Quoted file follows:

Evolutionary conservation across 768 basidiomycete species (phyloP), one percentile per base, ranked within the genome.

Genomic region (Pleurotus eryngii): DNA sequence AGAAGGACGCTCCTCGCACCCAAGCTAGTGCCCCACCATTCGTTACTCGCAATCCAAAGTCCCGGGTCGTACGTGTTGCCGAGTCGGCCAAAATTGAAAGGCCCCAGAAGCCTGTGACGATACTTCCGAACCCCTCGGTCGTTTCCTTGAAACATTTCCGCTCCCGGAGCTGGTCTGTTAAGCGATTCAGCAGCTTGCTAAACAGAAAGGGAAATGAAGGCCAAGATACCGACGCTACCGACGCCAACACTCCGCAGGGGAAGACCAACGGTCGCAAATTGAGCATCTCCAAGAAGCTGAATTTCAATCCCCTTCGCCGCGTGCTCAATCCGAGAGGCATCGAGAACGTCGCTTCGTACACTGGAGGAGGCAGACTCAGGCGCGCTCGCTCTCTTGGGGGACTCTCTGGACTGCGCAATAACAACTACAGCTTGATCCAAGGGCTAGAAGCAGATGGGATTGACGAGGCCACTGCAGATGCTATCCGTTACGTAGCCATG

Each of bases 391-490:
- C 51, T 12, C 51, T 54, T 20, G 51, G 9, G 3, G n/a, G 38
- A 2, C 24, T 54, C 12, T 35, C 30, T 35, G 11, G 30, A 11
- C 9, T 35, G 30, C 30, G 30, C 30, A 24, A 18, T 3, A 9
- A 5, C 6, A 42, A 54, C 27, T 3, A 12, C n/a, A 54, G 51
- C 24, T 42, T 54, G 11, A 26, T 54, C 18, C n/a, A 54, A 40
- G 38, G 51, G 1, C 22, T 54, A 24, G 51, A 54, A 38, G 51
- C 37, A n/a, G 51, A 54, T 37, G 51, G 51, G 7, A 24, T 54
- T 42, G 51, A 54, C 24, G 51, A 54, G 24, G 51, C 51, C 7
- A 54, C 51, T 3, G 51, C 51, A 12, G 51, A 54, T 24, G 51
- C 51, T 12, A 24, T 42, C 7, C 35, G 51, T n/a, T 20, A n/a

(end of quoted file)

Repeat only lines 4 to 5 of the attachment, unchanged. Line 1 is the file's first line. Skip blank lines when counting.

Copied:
- C 51, T 12, C 51, T 54, T 20, G 51, G 9, G 3, G n/a, G 38
- A 2, C 24, T 54, C 12, T 35, C 30, T 35, G 11, G 30, A 11